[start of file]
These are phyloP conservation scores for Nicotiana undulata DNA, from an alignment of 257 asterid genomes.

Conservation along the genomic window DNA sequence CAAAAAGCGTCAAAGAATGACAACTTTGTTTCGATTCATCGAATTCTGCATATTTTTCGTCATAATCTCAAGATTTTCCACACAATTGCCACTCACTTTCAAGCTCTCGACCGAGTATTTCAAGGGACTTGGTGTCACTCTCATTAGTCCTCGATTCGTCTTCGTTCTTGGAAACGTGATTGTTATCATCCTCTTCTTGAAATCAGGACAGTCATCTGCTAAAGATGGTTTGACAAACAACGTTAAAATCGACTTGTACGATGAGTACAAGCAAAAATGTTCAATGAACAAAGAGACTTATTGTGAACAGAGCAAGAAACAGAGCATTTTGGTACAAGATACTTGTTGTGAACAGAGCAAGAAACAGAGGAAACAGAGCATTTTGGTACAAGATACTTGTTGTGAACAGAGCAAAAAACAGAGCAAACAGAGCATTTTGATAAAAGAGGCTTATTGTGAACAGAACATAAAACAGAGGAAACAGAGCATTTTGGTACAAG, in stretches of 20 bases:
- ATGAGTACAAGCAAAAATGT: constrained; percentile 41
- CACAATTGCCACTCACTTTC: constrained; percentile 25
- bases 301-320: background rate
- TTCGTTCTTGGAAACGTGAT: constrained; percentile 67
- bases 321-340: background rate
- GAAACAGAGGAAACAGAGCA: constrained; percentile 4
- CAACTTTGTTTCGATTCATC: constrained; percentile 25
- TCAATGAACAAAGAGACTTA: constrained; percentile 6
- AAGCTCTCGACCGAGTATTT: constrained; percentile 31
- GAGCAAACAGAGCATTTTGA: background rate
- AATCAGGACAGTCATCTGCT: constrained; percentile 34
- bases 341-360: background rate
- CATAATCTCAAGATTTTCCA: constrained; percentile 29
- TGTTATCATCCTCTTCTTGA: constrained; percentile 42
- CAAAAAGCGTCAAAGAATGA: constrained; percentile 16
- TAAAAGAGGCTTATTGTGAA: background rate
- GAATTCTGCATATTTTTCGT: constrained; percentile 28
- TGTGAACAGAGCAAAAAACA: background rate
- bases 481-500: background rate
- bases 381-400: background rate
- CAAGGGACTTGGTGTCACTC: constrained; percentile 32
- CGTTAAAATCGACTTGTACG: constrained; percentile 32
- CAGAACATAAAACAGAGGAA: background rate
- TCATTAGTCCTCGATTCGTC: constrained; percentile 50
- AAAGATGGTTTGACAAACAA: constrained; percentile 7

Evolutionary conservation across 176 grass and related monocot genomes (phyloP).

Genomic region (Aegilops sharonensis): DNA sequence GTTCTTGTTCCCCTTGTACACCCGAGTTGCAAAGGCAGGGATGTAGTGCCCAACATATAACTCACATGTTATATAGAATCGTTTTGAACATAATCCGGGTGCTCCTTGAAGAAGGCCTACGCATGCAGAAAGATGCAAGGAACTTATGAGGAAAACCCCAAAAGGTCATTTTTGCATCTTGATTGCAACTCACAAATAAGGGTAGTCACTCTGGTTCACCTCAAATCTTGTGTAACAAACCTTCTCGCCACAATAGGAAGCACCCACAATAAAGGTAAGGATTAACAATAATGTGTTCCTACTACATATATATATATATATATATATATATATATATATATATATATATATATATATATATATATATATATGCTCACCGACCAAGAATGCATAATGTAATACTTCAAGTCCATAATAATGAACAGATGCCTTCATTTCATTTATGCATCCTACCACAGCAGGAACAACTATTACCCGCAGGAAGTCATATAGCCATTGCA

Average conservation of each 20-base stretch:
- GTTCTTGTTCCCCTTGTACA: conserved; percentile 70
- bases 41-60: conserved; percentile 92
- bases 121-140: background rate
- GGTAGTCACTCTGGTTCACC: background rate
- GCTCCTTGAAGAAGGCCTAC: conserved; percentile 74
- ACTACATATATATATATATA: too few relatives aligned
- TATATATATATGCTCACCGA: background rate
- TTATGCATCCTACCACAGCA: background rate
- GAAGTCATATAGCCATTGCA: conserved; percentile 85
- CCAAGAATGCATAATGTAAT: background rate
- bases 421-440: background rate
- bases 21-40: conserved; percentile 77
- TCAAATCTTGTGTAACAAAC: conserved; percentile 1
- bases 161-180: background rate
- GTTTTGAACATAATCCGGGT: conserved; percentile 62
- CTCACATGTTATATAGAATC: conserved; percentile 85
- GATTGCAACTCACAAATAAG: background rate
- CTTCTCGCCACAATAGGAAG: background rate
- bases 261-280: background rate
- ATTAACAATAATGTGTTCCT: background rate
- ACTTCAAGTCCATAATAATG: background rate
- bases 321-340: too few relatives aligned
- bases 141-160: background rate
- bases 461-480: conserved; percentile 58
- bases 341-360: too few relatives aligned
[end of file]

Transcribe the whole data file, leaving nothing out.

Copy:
These are phyloP conservation scores for Nicotiana undulata DNA, from an alignment of 257 asterid genomes.

Conservation along the genomic window DNA sequence CAAAAAGCGTCAAAGAATGACAACTTTGTTTCGATTCATCGAATTCTGCATATTTTTCGTCATAATCTCAAGATTTTCCACACAATTGCCACTCACTTTCAAGCTCTCGACCGAGTATTTCAAGGGACTTGGTGTCACTCTCATTAGTCCTCGATTCGTCTTCGTTCTTGGAAACGTGATTGTTATCATCCTCTTCTTGAAATCAGGACAGTCATCTGCTAAAGATGGTTTGACAAACAACGTTAAAATCGACTTGTACGATGAGTACAAGCAAAAATGTTCAATGAACAAAGAGACTTATTGTGAACAGAGCAAGAAACAGAGCATTTTGGTACAAGATACTTGTTGTGAACAGAGCAAGAAACAGAGGAAACAGAGCATTTTGGTACAAGATACTTGTTGTGAACAGAGCAAAAAACAGAGCAAACAGAGCATTTTGATAAAAGAGGCTTATTGTGAACAGAACATAAAACAGAGGAAACAGAGCATTTTGGTACAAG, in stretches of 20 bases:
- ATGAGTACAAGCAAAAATGT: constrained; percentile 41
- CACAATTGCCACTCACTTTC: constrained; percentile 25
- bases 301-320: background rate
- TTCGTTCTTGGAAACGTGAT: constrained; percentile 67
- bases 321-340: background rate
- GAAACAGAGGAAACAGAGCA: constrained; percentile 4
- CAACTTTGTTTCGATTCATC: constrained; percentile 25
- TCAATGAACAAAGAGACTTA: constrained; percentile 6
- AAGCTCTCGACCGAGTATTT: constrained; percentile 31
- GAGCAAACAGAGCATTTTGA: background rate
- AATCAGGACAGTCATCTGCT: constrained; percentile 34
- bases 341-360: background rate
- CATAATCTCAAGATTTTCCA: constrained; percentile 29
- TGTTATCATCCTCTTCTTGA: constrained; percentile 42
- CAAAAAGCGTCAAAGAATGA: constrained; percentile 16
- TAAAAGAGGCTTATTGTGAA: background rate
- GAATTCTGCATATTTTTCGT: constrained; percentile 28
- TGTGAACAGAGCAAAAAACA: background rate
- bases 481-500: background rate
- bases 381-400: background rate
- CAAGGGACTTGGTGTCACTC: constrained; percentile 32
- CGTTAAAATCGACTTGTACG: constrained; percentile 32
- CAGAACATAAAACAGAGGAA: background rate
- TCATTAGTCCTCGATTCGTC: constrained; percentile 50
- AAAGATGGTTTGACAAACAA: constrained; percentile 7

Evolutionary conservation across 176 grass and related monocot genomes (phyloP).

Genomic region (Aegilops sharonensis): DNA sequence GTTCTTGTTCCCCTTGTACACCCGAGTTGCAAAGGCAGGGATGTAGTGCCCAACATATAACTCACATGTTATATAGAATCGTTTTGAACATAATCCGGGTGCTCCTTGAAGAAGGCCTACGCATGCAGAAAGATGCAAGGAACTTATGAGGAAAACCCCAAAAGGTCATTTTTGCATCTTGATTGCAACTCACAAATAAGGGTAGTCACTCTGGTTCACCTCAAATCTTGTGTAACAAACCTTCTCGCCACAATAGGAAGCACCCACAATAAAGGTAAGGATTAACAATAATGTGTTCCTACTACATATATATATATATATATATATATATATATATATATATATATATATATATATATATATATATATATGCTCACCGACCAAGAATGCATAATGTAATACTTCAAGTCCATAATAATGAACAGATGCCTTCATTTCATTTATGCATCCTACCACAGCAGGAACAACTATTACCCGCAGGAAGTCATATAGCCATTGCA

Average conservation of each 20-base stretch:
- GTTCTTGTTCCCCTTGTACA: conserved; percentile 70
- bases 41-60: conserved; percentile 92
- bases 121-140: background rate
- GGTAGTCACTCTGGTTCACC: background rate
- GCTCCTTGAAGAAGGCCTAC: conserved; percentile 74
- ACTACATATATATATATATA: too few relatives aligned
- TATATATATATGCTCACCGA: background rate
- TTATGCATCCTACCACAGCA: background rate
- GAAGTCATATAGCCATTGCA: conserved; percentile 85
- CCAAGAATGCATAATGTAAT: background rate
- bases 421-440: background rate
- bases 21-40: conserved; percentile 77
- TCAAATCTTGTGTAACAAAC: conserved; percentile 1
- bases 161-180: background rate
- GTTTTGAACATAATCCGGGT: conserved; percentile 62
- CTCACATGTTATATAGAATC: conserved; percentile 85
- GATTGCAACTCACAAATAAG: background rate
- CTTCTCGCCACAATAGGAAG: background rate
- bases 261-280: background rate
- ATTAACAATAATGTGTTCCT: background rate
- ACTTCAAGTCCATAATAATG: background rate
- bases 321-340: too few relatives aligned
- bases 141-160: background rate
- bases 461-480: conserved; percentile 58
- bases 341-360: too few relatives aligned